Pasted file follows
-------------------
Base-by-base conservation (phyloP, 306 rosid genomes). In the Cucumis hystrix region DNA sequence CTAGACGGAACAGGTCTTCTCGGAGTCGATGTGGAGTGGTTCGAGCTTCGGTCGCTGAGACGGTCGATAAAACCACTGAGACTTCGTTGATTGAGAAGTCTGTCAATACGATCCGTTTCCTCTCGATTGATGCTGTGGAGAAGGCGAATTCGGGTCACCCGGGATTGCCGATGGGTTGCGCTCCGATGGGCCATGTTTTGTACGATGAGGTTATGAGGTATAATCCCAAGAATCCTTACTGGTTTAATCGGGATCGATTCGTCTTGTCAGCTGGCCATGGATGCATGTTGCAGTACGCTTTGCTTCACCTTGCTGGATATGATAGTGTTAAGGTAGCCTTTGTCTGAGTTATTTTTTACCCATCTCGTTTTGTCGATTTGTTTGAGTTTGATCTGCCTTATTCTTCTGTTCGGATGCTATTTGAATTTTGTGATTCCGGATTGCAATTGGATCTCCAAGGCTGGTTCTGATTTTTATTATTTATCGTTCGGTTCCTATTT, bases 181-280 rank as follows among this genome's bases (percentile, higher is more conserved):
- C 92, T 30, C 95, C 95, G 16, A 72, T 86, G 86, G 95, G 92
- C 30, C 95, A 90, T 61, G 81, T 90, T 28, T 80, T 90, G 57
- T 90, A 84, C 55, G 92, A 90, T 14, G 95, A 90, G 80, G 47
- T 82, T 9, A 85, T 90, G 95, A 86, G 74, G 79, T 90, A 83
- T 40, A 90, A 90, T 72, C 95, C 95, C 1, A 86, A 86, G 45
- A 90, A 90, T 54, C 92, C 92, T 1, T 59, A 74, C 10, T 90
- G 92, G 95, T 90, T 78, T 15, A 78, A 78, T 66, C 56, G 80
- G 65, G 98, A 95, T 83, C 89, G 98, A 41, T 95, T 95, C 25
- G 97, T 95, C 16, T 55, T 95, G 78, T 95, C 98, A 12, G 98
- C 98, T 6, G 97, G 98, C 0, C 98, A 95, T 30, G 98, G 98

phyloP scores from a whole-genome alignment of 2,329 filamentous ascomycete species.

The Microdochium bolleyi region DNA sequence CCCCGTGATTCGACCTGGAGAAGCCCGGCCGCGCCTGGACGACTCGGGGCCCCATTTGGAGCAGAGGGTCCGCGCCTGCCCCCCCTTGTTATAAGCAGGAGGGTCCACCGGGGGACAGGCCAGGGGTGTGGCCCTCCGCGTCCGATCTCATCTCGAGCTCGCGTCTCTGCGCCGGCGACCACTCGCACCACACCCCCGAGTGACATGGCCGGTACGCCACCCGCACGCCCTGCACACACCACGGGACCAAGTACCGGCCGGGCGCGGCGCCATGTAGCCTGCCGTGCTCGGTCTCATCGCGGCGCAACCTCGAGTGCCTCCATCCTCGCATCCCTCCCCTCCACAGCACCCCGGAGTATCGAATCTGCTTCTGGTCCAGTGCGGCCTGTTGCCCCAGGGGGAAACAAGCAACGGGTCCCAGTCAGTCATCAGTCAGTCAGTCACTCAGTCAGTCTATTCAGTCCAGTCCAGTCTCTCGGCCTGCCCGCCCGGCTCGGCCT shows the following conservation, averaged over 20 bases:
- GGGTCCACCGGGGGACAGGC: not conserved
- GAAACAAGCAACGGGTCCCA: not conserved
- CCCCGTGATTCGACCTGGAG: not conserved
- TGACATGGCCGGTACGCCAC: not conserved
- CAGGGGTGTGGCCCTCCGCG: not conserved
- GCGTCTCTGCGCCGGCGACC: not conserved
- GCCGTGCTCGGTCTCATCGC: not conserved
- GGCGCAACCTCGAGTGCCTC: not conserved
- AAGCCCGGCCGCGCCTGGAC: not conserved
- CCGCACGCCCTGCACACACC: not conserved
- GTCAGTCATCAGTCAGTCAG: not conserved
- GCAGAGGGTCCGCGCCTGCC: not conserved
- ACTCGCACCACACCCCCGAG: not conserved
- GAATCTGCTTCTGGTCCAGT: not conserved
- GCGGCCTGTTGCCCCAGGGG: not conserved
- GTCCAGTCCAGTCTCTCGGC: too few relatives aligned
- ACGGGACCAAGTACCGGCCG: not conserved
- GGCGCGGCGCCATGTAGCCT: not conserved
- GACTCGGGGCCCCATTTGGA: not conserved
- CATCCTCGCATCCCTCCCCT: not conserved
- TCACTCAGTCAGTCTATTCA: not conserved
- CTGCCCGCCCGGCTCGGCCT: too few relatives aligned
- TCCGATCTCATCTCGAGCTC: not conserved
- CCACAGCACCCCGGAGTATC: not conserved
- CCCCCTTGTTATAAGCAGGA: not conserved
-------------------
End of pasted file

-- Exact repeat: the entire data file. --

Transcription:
Base-by-base conservation (phyloP, 306 rosid genomes). In the Cucumis hystrix region DNA sequence CTAGACGGAACAGGTCTTCTCGGAGTCGATGTGGAGTGGTTCGAGCTTCGGTCGCTGAGACGGTCGATAAAACCACTGAGACTTCGTTGATTGAGAAGTCTGTCAATACGATCCGTTTCCTCTCGATTGATGCTGTGGAGAAGGCGAATTCGGGTCACCCGGGATTGCCGATGGGTTGCGCTCCGATGGGCCATGTTTTGTACGATGAGGTTATGAGGTATAATCCCAAGAATCCTTACTGGTTTAATCGGGATCGATTCGTCTTGTCAGCTGGCCATGGATGCATGTTGCAGTACGCTTTGCTTCACCTTGCTGGATATGATAGTGTTAAGGTAGCCTTTGTCTGAGTTATTTTTTACCCATCTCGTTTTGTCGATTTGTTTGAGTTTGATCTGCCTTATTCTTCTGTTCGGATGCTATTTGAATTTTGTGATTCCGGATTGCAATTGGATCTCCAAGGCTGGTTCTGATTTTTATTATTTATCGTTCGGTTCCTATTT, bases 181-280 rank as follows among this genome's bases (percentile, higher is more conserved):
- C 92, T 30, C 95, C 95, G 16, A 72, T 86, G 86, G 95, G 92
- C 30, C 95, A 90, T 61, G 81, T 90, T 28, T 80, T 90, G 57
- T 90, A 84, C 55, G 92, A 90, T 14, G 95, A 90, G 80, G 47
- T 82, T 9, A 85, T 90, G 95, A 86, G 74, G 79, T 90, A 83
- T 40, A 90, A 90, T 72, C 95, C 95, C 1, A 86, A 86, G 45
- A 90, A 90, T 54, C 92, C 92, T 1, T 59, A 74, C 10, T 90
- G 92, G 95, T 90, T 78, T 15, A 78, A 78, T 66, C 56, G 80
- G 65, G 98, A 95, T 83, C 89, G 98, A 41, T 95, T 95, C 25
- G 97, T 95, C 16, T 55, T 95, G 78, T 95, C 98, A 12, G 98
- C 98, T 6, G 97, G 98, C 0, C 98, A 95, T 30, G 98, G 98

phyloP scores from a whole-genome alignment of 2,329 filamentous ascomycete species.

The Microdochium bolleyi region DNA sequence CCCCGTGATTCGACCTGGAGAAGCCCGGCCGCGCCTGGACGACTCGGGGCCCCATTTGGAGCAGAGGGTCCGCGCCTGCCCCCCCTTGTTATAAGCAGGAGGGTCCACCGGGGGACAGGCCAGGGGTGTGGCCCTCCGCGTCCGATCTCATCTCGAGCTCGCGTCTCTGCGCCGGCGACCACTCGCACCACACCCCCGAGTGACATGGCCGGTACGCCACCCGCACGCCCTGCACACACCACGGGACCAAGTACCGGCCGGGCGCGGCGCCATGTAGCCTGCCGTGCTCGGTCTCATCGCGGCGCAACCTCGAGTGCCTCCATCCTCGCATCCCTCCCCTCCACAGCACCCCGGAGTATCGAATCTGCTTCTGGTCCAGTGCGGCCTGTTGCCCCAGGGGGAAACAAGCAACGGGTCCCAGTCAGTCATCAGTCAGTCAGTCACTCAGTCAGTCTATTCAGTCCAGTCCAGTCTCTCGGCCTGCCCGCCCGGCTCGGCCT shows the following conservation, averaged over 20 bases:
- GGGTCCACCGGGGGACAGGC: not conserved
- GAAACAAGCAACGGGTCCCA: not conserved
- CCCCGTGATTCGACCTGGAG: not conserved
- TGACATGGCCGGTACGCCAC: not conserved
- CAGGGGTGTGGCCCTCCGCG: not conserved
- GCGTCTCTGCGCCGGCGACC: not conserved
- GCCGTGCTCGGTCTCATCGC: not conserved
- GGCGCAACCTCGAGTGCCTC: not conserved
- AAGCCCGGCCGCGCCTGGAC: not conserved
- CCGCACGCCCTGCACACACC: not conserved
- GTCAGTCATCAGTCAGTCAG: not conserved
- GCAGAGGGTCCGCGCCTGCC: not conserved
- ACTCGCACCACACCCCCGAG: not conserved
- GAATCTGCTTCTGGTCCAGT: not conserved
- GCGGCCTGTTGCCCCAGGGG: not conserved
- GTCCAGTCCAGTCTCTCGGC: too few relatives aligned
- ACGGGACCAAGTACCGGCCG: not conserved
- GGCGCGGCGCCATGTAGCCT: not conserved
- GACTCGGGGCCCCATTTGGA: not conserved
- CATCCTCGCATCCCTCCCCT: not conserved
- TCACTCAGTCAGTCTATTCA: not conserved
- CTGCCCGCCCGGCTCGGCCT: too few relatives aligned
- TCCGATCTCATCTCGAGCTC: not conserved
- CCACAGCACCCCGGAGTATC: not conserved
- CCCCCTTGTTATAAGCAGGA: not conserved